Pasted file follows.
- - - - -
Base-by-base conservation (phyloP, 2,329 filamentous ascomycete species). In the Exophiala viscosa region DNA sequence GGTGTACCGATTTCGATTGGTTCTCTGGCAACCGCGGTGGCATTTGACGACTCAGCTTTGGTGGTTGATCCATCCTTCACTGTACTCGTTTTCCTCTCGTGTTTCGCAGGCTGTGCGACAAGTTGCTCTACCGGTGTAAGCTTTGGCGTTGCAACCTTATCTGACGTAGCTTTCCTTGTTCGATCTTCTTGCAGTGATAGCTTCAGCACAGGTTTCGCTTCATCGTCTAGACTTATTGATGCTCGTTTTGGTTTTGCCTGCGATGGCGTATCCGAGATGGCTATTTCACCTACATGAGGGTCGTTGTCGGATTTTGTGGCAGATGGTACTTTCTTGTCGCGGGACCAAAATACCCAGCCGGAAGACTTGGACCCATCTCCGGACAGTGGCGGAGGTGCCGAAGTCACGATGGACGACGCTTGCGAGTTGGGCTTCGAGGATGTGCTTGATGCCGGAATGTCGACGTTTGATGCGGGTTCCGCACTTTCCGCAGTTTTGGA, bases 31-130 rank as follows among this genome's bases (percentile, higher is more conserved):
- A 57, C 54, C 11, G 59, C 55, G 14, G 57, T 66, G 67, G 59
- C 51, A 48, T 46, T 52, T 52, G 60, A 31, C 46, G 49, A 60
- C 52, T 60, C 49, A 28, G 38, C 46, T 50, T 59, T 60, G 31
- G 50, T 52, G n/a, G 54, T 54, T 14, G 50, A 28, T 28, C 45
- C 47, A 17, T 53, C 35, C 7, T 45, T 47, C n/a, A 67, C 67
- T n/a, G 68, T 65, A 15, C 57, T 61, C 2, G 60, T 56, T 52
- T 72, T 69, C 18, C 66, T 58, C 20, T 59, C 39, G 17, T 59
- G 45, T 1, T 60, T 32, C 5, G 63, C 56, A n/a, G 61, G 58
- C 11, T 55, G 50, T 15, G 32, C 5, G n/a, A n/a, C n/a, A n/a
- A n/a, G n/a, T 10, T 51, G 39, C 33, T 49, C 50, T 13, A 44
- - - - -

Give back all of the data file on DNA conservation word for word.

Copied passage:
Base-by-base conservation (phyloP, 2,329 filamentous ascomycete species). In the Exophiala viscosa region DNA sequence GGTGTACCGATTTCGATTGGTTCTCTGGCAACCGCGGTGGCATTTGACGACTCAGCTTTGGTGGTTGATCCATCCTTCACTGTACTCGTTTTCCTCTCGTGTTTCGCAGGCTGTGCGACAAGTTGCTCTACCGGTGTAAGCTTTGGCGTTGCAACCTTATCTGACGTAGCTTTCCTTGTTCGATCTTCTTGCAGTGATAGCTTCAGCACAGGTTTCGCTTCATCGTCTAGACTTATTGATGCTCGTTTTGGTTTTGCCTGCGATGGCGTATCCGAGATGGCTATTTCACCTACATGAGGGTCGTTGTCGGATTTTGTGGCAGATGGTACTTTCTTGTCGCGGGACCAAAATACCCAGCCGGAAGACTTGGACCCATCTCCGGACAGTGGCGGAGGTGCCGAAGTCACGATGGACGACGCTTGCGAGTTGGGCTTCGAGGATGTGCTTGATGCCGGAATGTCGACGTTTGATGCGGGTTCCGCACTTTCCGCAGTTTTGGA, bases 31-130 rank as follows among this genome's bases (percentile, higher is more conserved):
- A 57, C 54, C 11, G 59, C 55, G 14, G 57, T 66, G 67, G 59
- C 51, A 48, T 46, T 52, T 52, G 60, A 31, C 46, G 49, A 60
- C 52, T 60, C 49, A 28, G 38, C 46, T 50, T 59, T 60, G 31
- G 50, T 52, G n/a, G 54, T 54, T 14, G 50, A 28, T 28, C 45
- C 47, A 17, T 53, C 35, C 7, T 45, T 47, C n/a, A 67, C 67
- T n/a, G 68, T 65, A 15, C 57, T 61, C 2, G 60, T 56, T 52
- T 72, T 69, C 18, C 66, T 58, C 20, T 59, C 39, G 17, T 59
- G 45, T 1, T 60, T 32, C 5, G 63, C 56, A n/a, G 61, G 58
- C 11, T 55, G 50, T 15, G 32, C 5, G n/a, A n/a, C n/a, A n/a
- A n/a, G n/a, T 10, T 51, G 39, C 33, T 49, C 50, T 13, A 44